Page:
- If we can split [VA start, VA end) into two sub-ranges [Mapped VA start, Mapped VA end), [Mapped VA end, Unmapped VA end) then when the function returns all the Mapped addresses will have been cleared, we don't care about the unmapped addresses.
- If the [VA start, VA end) is sparsely mapped into non contiguous chunks of mapped and non-mapped then there is a potential problem if the program is written to assume that all addresses in the interval have been flushed.
Sep 13 2017
From speaking to a few people internally and digging a bit further into the code it seems like:
- The prototype for the builtin is void builtin_clear_cache (char *begin, char *end) so there isn't a way of reporting failure from that function to the caller
- The system call can fail on Linux when StartAddress > EndAddress which the user can check themselves before calling, or if the access_ok check fails (see comment later) or if a data abort exception occurs when doing one of the CP15 cache manipulation instructions. According to the linux kernel code, this happens when the virtual address isn't mapped.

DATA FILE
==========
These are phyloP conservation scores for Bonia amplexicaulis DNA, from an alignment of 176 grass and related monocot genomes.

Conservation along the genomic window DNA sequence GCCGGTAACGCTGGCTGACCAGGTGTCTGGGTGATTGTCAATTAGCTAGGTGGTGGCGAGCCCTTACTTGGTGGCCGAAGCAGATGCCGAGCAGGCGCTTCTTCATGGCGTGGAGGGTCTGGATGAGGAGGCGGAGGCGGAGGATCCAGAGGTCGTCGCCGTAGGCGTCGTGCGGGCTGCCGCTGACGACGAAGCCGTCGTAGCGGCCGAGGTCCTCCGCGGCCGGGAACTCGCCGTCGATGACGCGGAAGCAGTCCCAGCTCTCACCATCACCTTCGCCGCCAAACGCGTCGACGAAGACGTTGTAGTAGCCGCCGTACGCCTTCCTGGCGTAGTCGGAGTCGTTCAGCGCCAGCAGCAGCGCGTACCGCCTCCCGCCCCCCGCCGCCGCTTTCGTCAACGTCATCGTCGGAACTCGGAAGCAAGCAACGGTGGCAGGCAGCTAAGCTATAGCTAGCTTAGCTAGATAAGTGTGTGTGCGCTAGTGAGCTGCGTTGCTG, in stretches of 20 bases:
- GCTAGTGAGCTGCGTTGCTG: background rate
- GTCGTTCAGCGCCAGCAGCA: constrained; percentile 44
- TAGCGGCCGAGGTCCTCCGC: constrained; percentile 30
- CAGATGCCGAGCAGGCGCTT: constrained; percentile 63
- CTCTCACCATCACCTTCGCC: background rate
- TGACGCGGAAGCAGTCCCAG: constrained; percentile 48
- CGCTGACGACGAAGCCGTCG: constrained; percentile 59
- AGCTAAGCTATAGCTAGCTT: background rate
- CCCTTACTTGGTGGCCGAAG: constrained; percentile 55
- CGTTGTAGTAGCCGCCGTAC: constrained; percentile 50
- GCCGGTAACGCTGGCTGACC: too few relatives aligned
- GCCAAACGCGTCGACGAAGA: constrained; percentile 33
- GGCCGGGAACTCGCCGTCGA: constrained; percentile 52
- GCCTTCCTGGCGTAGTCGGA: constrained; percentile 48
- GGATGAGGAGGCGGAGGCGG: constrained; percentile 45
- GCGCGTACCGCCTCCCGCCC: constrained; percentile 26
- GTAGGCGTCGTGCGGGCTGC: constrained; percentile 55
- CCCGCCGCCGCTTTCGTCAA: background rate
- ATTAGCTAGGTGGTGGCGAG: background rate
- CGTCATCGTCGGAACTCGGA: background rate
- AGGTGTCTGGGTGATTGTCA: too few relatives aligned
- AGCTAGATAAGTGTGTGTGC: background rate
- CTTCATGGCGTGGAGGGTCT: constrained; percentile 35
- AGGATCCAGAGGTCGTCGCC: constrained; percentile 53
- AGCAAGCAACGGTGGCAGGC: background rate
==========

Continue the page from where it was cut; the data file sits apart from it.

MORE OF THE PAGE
From reading the code and the disassembly this looks like it isn't checking for a NULL start address but is actually checking the value in r0 after the svc call that will clear the cache has completed. Looking in http://elixir.free-electrons.com/linux/latest/source/arch/arm/kernel/traps.c [*] I can see that the call may use non zero return status to signal an error. Am I missing something here?
Sep 12 2017
Updated diff to implement the idea to use the pass number the ThunkSection was created in to indicate the ThunkSections that need to be merged (those created this pass). This has the advantage of only having one vector in InputSectionDescription.